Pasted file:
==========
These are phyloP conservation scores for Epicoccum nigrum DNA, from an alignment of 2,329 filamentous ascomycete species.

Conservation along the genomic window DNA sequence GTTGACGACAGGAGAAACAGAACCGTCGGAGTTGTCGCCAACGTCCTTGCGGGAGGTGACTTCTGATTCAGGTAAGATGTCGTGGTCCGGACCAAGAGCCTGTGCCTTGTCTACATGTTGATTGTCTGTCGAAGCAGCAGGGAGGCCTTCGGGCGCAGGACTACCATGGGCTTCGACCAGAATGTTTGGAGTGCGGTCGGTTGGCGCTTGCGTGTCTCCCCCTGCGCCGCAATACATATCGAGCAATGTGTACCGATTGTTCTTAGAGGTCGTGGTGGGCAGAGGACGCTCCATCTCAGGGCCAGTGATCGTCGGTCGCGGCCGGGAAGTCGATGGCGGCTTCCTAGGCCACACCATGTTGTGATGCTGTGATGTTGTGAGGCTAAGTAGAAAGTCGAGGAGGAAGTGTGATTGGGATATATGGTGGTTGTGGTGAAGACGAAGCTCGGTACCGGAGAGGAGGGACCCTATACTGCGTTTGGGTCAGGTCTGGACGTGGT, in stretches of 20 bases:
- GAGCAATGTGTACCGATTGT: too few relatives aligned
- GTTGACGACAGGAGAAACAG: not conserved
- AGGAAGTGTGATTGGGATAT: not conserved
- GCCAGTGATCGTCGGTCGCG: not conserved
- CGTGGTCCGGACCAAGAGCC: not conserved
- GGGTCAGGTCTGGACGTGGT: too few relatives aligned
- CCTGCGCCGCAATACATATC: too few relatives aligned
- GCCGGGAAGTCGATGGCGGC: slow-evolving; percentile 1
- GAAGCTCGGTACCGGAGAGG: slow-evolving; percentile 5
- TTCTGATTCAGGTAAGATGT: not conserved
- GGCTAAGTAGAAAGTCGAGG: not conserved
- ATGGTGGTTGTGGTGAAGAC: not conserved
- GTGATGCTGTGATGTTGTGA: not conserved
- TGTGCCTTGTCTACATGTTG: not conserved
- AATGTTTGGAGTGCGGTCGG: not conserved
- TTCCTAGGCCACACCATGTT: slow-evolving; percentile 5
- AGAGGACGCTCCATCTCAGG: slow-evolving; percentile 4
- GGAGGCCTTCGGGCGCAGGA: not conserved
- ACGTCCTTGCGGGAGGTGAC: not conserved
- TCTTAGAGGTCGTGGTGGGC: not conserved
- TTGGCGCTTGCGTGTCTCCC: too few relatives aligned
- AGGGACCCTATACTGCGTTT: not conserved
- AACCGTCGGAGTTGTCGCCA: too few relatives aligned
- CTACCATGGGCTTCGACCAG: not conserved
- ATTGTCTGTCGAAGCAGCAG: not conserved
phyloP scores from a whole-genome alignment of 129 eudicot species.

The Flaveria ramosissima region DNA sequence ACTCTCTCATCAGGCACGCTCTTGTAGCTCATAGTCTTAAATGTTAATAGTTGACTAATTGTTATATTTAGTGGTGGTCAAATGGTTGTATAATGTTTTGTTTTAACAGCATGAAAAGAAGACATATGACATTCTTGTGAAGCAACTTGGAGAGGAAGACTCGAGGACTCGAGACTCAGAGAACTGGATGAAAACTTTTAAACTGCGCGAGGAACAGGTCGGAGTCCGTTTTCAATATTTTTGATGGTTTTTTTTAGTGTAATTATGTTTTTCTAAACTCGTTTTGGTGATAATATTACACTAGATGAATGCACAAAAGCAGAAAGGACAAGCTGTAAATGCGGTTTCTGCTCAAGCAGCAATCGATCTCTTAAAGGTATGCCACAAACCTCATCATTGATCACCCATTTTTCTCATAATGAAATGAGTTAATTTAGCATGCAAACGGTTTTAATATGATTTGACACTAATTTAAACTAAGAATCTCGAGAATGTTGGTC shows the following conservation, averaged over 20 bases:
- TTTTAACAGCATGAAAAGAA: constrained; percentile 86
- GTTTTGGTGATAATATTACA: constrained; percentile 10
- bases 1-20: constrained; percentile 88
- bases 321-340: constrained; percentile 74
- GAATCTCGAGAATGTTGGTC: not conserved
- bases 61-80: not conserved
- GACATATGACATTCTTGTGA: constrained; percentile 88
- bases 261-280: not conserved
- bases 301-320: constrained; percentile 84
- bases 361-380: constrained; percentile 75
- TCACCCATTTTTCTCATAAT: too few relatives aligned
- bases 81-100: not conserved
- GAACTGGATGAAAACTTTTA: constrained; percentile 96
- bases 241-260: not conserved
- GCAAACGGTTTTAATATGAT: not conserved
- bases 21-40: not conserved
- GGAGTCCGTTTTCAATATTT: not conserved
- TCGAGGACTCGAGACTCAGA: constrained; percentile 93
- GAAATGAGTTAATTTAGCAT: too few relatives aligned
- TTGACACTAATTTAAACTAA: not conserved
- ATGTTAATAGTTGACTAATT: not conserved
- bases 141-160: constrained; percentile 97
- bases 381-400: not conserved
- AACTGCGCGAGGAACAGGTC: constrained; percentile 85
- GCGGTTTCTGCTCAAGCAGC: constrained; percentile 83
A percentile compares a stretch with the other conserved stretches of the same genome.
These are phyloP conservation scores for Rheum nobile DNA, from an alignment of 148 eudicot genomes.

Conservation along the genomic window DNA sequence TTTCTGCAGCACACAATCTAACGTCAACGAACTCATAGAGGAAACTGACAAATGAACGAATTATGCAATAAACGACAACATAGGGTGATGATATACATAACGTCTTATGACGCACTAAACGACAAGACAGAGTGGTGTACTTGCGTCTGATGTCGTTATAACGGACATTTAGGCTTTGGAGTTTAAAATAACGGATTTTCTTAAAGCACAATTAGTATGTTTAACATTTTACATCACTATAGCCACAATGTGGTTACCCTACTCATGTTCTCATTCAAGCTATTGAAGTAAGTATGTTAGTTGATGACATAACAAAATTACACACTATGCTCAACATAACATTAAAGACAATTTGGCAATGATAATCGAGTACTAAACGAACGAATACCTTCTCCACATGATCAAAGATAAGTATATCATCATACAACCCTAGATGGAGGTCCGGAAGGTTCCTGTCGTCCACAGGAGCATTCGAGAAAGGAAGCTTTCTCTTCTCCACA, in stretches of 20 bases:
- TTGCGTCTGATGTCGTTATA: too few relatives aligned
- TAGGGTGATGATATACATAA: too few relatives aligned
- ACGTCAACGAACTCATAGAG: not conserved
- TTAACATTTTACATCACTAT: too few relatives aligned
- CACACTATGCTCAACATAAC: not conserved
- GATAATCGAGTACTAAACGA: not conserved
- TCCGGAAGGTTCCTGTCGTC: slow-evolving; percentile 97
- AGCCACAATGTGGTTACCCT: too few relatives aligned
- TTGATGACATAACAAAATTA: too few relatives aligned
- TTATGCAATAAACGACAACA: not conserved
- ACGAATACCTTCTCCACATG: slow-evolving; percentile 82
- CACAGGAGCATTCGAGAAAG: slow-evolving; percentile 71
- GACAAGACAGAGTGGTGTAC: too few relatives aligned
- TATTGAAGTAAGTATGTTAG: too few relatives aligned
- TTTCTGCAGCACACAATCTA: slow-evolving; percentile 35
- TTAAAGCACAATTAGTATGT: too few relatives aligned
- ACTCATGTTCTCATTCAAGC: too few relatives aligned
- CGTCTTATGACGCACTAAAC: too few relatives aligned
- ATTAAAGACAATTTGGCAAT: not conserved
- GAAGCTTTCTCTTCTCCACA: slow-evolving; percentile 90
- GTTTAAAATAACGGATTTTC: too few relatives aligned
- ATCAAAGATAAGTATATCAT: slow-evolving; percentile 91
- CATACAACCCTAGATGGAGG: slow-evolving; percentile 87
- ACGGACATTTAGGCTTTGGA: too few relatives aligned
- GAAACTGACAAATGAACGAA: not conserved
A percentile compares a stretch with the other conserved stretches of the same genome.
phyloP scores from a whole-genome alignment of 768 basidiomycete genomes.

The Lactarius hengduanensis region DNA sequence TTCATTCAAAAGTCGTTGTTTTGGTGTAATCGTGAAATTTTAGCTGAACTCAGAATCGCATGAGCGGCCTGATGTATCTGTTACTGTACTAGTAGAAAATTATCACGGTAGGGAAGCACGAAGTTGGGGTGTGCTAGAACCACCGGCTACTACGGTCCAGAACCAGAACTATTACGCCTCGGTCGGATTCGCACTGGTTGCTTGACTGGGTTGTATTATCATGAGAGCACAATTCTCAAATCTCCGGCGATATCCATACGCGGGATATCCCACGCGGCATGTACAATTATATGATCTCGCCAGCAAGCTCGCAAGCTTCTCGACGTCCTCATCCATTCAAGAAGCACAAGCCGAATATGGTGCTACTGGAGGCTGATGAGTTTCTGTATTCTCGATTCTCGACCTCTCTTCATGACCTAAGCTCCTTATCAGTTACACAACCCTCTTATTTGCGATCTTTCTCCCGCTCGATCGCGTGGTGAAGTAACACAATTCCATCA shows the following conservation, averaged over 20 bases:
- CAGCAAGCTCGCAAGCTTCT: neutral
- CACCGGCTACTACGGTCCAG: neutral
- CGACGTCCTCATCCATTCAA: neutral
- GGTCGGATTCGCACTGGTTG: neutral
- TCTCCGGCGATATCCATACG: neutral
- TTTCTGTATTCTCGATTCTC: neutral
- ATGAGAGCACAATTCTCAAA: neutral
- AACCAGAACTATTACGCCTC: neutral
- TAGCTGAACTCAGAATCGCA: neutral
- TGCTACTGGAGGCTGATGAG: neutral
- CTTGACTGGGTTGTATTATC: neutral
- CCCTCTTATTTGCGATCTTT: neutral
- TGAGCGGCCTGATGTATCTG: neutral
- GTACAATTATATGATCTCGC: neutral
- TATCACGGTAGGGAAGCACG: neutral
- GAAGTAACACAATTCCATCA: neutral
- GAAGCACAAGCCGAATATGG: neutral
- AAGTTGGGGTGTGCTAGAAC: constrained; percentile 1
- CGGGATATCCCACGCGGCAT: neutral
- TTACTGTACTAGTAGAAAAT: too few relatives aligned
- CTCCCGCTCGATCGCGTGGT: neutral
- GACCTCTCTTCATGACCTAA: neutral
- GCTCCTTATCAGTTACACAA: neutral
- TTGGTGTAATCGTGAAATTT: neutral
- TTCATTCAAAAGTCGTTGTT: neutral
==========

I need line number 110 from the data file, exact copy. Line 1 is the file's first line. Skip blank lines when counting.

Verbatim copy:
- TTCATTCAAAAGTCGTTGTT: neutral